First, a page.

Also probably the case that if I were writing it now, I would pay more attention to race in general, but that I’m less sure on, because it would mean some major structural changes to be done well. There’s a single black guy in the whole thing, who is barely a character and has no speaking lines: the farmhand Ma Kent has before he gets lured away with the promise of being an actor. I have never felt that any novel needs racial balance to it, but if you’re going to be talking about slavery and whether Superman would have done anything about it, you start to make black people look like props, which is not a good look.

I mean look, I think it’s fine for a given story to not actually take a stance on political issues or have a diverse cast, but this story goes from abortion to the Equal Rights Amendment to Prohibition to Nazis to the death penalty, and then despite being set in 1934 sort of talks around the subject of how shitty race relations were. As a white guy, I never feel comfortable talking about race, but I think it would have been appropriate to have here in more than the cursory way it was handled. But the cast is just not that large, and the way that modern Superman stories handle that is usually making Jimmy Olsen black and then not actually talking about the fact that he’s black so it’s just a palette swap, which I don’t think would work here, especially since Jimmy is such a bit character, and also it’s 1934.

Sexual Violence

Alright, I will say it: there’s too much sexual violence.

Chapter 7 is when the two Whitman kids get kidnapped. Their driver gets his throat slit, the boy gets dismembered, and the girl gets raped. I knew it was coming and I was still horrified by it.

I would not remove this part. I would foreshadow it better with a few scenes with Calhoun, the brutes, etc., and I might change some of the details to be a bit less awful and gruesome, but I don’t think I would remove it. There are a few core ideas here that I think all work:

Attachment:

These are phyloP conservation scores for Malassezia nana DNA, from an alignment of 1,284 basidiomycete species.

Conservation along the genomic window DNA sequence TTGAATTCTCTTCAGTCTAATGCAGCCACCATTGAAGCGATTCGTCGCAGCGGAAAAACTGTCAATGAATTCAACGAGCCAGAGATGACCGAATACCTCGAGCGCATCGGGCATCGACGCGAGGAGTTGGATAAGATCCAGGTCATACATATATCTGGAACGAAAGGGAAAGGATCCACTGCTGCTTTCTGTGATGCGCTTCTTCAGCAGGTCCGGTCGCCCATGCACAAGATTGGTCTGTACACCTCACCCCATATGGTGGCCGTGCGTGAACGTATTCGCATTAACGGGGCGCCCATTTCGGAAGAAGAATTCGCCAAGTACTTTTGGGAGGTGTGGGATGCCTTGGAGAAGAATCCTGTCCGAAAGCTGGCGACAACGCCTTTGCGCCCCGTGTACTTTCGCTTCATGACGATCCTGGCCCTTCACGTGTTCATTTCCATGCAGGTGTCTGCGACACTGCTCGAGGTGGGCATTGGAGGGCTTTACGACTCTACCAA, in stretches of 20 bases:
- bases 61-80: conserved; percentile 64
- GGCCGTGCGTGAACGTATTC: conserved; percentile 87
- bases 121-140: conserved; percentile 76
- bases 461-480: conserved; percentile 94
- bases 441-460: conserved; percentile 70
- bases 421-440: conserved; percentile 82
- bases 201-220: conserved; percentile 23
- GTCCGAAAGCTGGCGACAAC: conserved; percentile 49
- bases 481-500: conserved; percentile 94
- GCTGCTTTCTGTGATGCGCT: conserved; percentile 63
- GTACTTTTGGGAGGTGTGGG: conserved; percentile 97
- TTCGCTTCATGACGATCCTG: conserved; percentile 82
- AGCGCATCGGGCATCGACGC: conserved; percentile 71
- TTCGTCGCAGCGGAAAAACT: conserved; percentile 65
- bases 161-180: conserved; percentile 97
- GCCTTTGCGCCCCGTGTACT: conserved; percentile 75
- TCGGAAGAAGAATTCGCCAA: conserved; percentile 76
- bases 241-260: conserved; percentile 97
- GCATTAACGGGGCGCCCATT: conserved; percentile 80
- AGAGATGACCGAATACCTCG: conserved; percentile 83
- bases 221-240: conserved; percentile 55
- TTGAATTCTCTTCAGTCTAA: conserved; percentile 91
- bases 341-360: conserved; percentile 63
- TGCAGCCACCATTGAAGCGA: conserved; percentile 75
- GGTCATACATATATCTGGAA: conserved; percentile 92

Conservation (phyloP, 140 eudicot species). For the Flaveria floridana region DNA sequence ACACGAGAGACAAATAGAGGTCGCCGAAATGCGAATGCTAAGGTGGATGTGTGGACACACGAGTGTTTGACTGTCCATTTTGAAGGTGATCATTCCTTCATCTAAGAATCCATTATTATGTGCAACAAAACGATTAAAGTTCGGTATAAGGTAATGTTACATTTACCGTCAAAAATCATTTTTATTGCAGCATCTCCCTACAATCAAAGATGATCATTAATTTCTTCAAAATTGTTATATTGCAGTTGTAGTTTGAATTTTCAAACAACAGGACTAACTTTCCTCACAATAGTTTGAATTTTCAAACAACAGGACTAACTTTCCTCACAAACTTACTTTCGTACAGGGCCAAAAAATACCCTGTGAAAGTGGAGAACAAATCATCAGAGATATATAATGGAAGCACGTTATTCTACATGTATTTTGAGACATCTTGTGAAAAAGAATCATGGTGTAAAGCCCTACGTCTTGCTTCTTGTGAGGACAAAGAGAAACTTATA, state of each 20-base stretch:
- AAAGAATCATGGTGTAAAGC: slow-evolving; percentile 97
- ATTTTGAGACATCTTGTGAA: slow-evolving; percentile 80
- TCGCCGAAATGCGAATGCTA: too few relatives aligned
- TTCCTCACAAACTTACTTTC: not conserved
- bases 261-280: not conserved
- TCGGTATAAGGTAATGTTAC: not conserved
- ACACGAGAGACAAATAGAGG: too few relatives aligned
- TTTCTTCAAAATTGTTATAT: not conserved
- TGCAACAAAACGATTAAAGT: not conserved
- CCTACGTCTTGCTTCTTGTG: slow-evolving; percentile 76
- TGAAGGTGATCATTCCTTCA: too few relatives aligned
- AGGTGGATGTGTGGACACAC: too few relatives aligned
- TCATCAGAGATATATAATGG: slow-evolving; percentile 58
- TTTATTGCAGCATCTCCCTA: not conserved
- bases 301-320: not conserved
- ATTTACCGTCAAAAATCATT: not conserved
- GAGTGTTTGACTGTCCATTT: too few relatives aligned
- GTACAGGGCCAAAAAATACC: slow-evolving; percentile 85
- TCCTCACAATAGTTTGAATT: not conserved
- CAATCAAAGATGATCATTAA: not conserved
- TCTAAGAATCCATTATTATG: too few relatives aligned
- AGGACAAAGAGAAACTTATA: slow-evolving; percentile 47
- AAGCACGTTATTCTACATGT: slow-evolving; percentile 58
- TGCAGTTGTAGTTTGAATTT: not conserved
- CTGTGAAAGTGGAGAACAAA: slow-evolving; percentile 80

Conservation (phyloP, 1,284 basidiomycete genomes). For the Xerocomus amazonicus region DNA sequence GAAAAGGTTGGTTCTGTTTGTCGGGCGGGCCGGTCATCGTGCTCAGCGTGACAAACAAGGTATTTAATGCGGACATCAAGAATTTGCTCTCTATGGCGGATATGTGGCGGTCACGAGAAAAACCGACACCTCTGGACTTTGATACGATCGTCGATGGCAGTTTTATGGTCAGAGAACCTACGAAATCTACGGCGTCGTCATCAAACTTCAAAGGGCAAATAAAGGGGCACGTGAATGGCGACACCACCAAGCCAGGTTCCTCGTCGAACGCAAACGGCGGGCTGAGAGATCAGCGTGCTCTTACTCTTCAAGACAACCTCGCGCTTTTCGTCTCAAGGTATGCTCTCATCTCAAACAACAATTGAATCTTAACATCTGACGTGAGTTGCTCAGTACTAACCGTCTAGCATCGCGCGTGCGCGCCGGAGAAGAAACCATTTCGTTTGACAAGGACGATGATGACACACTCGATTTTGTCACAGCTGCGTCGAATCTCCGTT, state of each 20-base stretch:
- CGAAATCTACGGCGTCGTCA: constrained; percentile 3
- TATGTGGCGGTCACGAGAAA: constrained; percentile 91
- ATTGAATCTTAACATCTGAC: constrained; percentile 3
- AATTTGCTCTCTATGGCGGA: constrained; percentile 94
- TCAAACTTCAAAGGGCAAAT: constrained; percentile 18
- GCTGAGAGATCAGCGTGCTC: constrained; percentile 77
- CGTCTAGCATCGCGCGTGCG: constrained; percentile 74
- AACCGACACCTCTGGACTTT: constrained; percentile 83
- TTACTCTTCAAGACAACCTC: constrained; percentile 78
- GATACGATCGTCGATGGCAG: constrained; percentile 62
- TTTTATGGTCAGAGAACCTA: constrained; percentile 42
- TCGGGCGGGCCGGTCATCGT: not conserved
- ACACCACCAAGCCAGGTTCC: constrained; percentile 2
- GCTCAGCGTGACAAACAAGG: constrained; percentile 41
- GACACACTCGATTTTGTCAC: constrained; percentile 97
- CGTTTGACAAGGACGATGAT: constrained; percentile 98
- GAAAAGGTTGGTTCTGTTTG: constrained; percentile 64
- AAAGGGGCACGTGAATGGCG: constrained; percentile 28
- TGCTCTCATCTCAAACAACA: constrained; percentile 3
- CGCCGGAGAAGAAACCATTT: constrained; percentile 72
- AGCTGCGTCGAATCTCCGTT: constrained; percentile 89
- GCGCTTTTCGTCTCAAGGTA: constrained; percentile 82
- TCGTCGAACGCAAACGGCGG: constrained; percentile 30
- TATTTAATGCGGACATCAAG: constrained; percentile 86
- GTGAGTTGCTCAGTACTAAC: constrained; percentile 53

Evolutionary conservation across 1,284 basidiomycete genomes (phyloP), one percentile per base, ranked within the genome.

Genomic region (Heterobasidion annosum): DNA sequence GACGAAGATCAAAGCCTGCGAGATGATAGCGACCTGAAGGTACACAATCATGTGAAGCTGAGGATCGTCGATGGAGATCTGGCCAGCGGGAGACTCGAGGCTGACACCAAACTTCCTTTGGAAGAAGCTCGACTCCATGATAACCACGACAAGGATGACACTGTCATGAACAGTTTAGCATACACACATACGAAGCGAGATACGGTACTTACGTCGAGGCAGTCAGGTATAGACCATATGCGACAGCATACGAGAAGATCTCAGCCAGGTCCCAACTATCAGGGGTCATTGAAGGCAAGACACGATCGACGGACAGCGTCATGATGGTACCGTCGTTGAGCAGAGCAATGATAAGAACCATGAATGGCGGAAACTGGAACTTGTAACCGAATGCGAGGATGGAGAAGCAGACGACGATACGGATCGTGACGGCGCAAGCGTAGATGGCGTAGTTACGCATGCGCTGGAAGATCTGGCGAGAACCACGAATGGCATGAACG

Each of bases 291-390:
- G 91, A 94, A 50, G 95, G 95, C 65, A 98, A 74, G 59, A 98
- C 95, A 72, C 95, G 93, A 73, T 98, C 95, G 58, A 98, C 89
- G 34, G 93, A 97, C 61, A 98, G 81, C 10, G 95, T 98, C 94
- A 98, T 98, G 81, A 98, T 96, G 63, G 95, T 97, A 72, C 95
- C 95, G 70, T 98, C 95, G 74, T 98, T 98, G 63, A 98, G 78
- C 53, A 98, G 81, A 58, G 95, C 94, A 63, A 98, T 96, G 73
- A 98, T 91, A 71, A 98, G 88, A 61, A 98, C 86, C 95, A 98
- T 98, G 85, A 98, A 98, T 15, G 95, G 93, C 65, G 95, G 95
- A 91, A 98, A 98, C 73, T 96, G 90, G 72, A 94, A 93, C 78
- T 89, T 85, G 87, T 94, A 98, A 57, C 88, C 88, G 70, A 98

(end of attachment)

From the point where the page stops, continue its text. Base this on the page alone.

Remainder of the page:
1. The better class of criminal has left the city now, and all that are left are the worst of the worst, the people who will not respond to incentives or symbols or rational thought.
  2. If you cannot strike at Superman’s physical self, you strike at his mind instead, and one of the ways to do that is psychic damage. In Calhoun’s case, this is irrational, a pure desire to hurt Superman in any way possible while his empire collapses.
  3. The amount of evil in the world is enormous. The pain and suffering cannot be comprehended. I love what Superman says, that this isn’t really unique, that these things happen to children all the time. He’s upset about not being able to save them, but they’re a drop in the bucket.

I think you have to be careful with sexual violence, whether it’s depicted or hinted at or just briefly mentioned. There are tons of people who are not on board with that in their media, and even of those who are on board, it has to be handled carefully and can feel very cheap, as though you’re just going to the worst and most transgressive thing you can think of for the shock value. People will see it as lazy and trivializing and making entertainment out of this horrible thing.

I think the world is shit. I think terrible things happen. I have always felt both oppressed by the weight of evil in the world and powerless to stop it. I think that’s the thing that I’m gesturing at here, and it feels weird to me that sexual violence would get put on a pedestal as the one thing too horrible to mention, even though we’re mentioning all the most horrible things.

How do Superman comics and shows and movies deal with this? My impression is that they don’t. Surely Superman must be stopping rapes from happening, but I cannot think of a single time I’ve seen it happen. I’m actually having trouble thinking of a time it was implied to happen. I think this is probably a good idea on the part of the people who make these bits of media, but it’s absolutely not realistic if you’re thinking about how Superman would operate in the “real world”. Sexual violence happens, child abuse happens, and I guess we just sort of assume that these things are dealt with by Superman off-screen.